Endowment assets generate income to fund major maintenance and preservation of the Capitol Building and the operations of the Capitol Commission. Endowment land is managed, for the benefit of the Commission, by the Idaho Department of Lands and two perpetual endowment funds are overseen by the Idaho Endowment Fund Investment Board. The permanent endowments provide the cash for two appropriated funds that are overseen by the Commission.
Large tracts of land were gifted in the Idaho Admission Act by the federal government for the benefit of certain functions—public schools, a state university, penitentiary, public buildings, and the Capitol Building. The land gifted by the federal government for the benefit of the Capitol consisted of 32,000 acres of land. Over time, 25,000 acres were sold, in part to pay for the construction of the Capitol and in part to provide revenues for the General Fund.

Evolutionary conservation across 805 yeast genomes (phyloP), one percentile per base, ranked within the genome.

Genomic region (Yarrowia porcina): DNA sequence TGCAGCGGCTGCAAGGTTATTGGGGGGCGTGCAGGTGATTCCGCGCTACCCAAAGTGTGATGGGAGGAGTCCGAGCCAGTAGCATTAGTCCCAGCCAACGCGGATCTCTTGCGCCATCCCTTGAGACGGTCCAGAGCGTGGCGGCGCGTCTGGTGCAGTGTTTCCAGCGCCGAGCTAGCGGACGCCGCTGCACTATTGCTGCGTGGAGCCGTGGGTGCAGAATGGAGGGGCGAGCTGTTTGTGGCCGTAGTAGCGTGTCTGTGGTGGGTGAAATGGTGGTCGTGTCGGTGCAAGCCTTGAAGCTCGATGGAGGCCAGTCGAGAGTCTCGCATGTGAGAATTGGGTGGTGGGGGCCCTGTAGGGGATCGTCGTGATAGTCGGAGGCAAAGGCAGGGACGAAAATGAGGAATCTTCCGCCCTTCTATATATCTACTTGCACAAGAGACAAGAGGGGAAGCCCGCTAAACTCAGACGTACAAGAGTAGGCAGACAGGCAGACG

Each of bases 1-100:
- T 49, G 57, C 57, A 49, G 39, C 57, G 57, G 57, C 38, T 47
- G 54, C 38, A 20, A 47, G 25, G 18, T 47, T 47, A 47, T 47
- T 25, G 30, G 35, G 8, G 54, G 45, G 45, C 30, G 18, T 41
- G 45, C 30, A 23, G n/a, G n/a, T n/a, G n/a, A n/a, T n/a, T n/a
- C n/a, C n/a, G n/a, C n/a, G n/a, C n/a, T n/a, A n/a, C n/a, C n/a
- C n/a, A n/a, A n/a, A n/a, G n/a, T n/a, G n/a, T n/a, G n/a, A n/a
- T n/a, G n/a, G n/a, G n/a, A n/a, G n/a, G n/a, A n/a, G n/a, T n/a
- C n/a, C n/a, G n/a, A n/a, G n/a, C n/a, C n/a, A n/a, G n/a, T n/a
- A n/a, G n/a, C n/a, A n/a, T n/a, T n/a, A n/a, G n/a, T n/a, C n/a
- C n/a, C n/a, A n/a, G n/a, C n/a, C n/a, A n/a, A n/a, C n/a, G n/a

The Idaho Capitol Act of 1998 created the Capitol Permanent Endowment which placed the remaining 7,000 acres of timber and mineral lands as well as approximately $3 million in funds from previous timber sales from the lands in permanent endowment status. This endowment is the Capitol Permanent Endowment. Income from the remaining endowment land, primarily from the sale of timber, is deposited in the Permanent Fund. Each year, in accordance with the guidelines in Idaho Code 67-1610, the Endowment Fund Investment Board makes a distribution of expected long-term income from the Permanent Fund to the Capitol Maintenance Reserve Fund. The Reserve Fund was created in 2013 to accumulate assets to fund periodic major maintenance projects as well as the annual operating costs of the Capitol Commission and fees for management of the land and the funds.
As needed, subject to legislative appropriation, the Capitol Commission transfers funds from the Reserve Fund to its operating funds.